Next stop, Culver City: Some good news this week with Expo Line test trains running all the way to the end of phase 1 of the project in Culver City. No opening date to Culver City has yet been announced, but the start of testing is a good sign.
A couple thoughts:
•As readers pointed out, having a giant parking lot next to the Venice/Robertson station may not be the highest ideal when it comes to urban planning. But it’s a very short walk to both downtown Culver City and the Helms Bakery complex and I think it’s overall good for the project to have some parking near Expo stations for those who don’t live near the line. I’d rather have someone drive to transit than not take transit at all.
•The Helms complex is home to Father’s Office, which in my view remains home of the best burger in the Southland. They also have an outstanding beer menu. Good burgers + good beer + good transit = win.
In 2008, the political debate over Measure R largely concerned which transit and road projects would get funding. In 2012, the current proposal seeks to limit that debate. Will it? Stay tuned.
Heads up to extremely cool event: The eighth and final stage of the Amgen Tour of California bike race is Sunday, May 20. The 42.6-mile stage begins in downtown Beverly Hills, travels through Hollywood and ends with five laps of a five-mile circuit in downtown Los Angeles with the finish line at L.A. Live.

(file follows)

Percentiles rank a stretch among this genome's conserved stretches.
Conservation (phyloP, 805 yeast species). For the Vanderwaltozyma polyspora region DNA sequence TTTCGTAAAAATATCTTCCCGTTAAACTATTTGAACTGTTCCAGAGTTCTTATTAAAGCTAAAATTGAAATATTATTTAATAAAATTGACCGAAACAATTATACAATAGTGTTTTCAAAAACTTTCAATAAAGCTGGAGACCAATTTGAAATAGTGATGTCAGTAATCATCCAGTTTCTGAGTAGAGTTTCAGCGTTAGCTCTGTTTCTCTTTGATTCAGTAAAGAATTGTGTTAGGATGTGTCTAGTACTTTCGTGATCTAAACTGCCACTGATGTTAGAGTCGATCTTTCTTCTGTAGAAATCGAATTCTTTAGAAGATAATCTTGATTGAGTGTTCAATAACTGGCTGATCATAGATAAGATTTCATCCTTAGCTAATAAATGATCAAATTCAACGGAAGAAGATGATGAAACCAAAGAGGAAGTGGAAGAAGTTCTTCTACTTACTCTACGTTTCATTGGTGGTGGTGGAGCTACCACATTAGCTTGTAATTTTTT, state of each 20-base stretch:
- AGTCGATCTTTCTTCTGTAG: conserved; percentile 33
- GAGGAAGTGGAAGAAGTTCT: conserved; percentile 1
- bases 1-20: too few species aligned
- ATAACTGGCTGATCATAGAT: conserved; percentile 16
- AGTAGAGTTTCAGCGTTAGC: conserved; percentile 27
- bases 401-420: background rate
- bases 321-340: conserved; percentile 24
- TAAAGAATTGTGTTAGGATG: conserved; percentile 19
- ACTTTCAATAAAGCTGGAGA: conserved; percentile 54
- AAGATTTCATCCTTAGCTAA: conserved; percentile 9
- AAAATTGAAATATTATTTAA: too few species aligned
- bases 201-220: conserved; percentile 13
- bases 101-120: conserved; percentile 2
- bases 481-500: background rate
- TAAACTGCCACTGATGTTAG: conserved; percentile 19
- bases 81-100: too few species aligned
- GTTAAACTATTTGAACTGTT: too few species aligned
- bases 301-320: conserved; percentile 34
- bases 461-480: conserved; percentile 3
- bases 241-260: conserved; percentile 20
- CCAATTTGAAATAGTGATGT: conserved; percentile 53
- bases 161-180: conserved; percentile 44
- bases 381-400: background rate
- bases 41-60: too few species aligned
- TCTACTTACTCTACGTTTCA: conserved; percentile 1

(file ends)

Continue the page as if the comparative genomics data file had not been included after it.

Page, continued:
In addition, from 8 a.m. to 9:30 a.m. that morning, cyclists are free to ride the downtown L.A. part of the circuit. All abilities are welcome — more details here.
With many street closures for the race, it will be a good day to either ride your bike downtown or take Metro Rail there. Take your pick: the Expo Line, Gold Line, Blue Line, Red/Purple Line subway, Metrolink and Amtrak all serve downtown.
Revising Metro fares: For many moons now, some Source readers have been clamoring for Metro to revise its fares and charge riders based on the distance they travel. Some readers even suggest that by lowering fares for short trips, Metro will pick up many new riders who currently shun riding, resulting in greater revenues for the agency.
Sorry, but I don’t see it happening here in Los Angeles County or any other major metro area. As far as I know, there isn’t a major transit agency in the U.S. that in recent times — which is synonomous with hard economic times — that has dropped its base fare to lure more short haul riders.
Why not? Probably because it doesn’t pencil out very well: Metro would have to gain an awful lot of new riders to offset the loss of revenue that, with a 28 percent fare recovery ratio, it can’t afford to do.
That’s not to say that distance-based fares will never happen. As the rail system expands, it’s likely that Metro staff and the Board will look at the economics of the current system because in a few years it will be possible (under current operating plans) to ride a single train from Santa Monica to East L.A. or the same train from Long Beach to Azusa.
In the meantime, the best solution for Metro riders who make many frequent short trips is to purchase a monthly pass for $75. If you take 20 short single bus or train rides each week, that breaks down to less than a dollar per ride.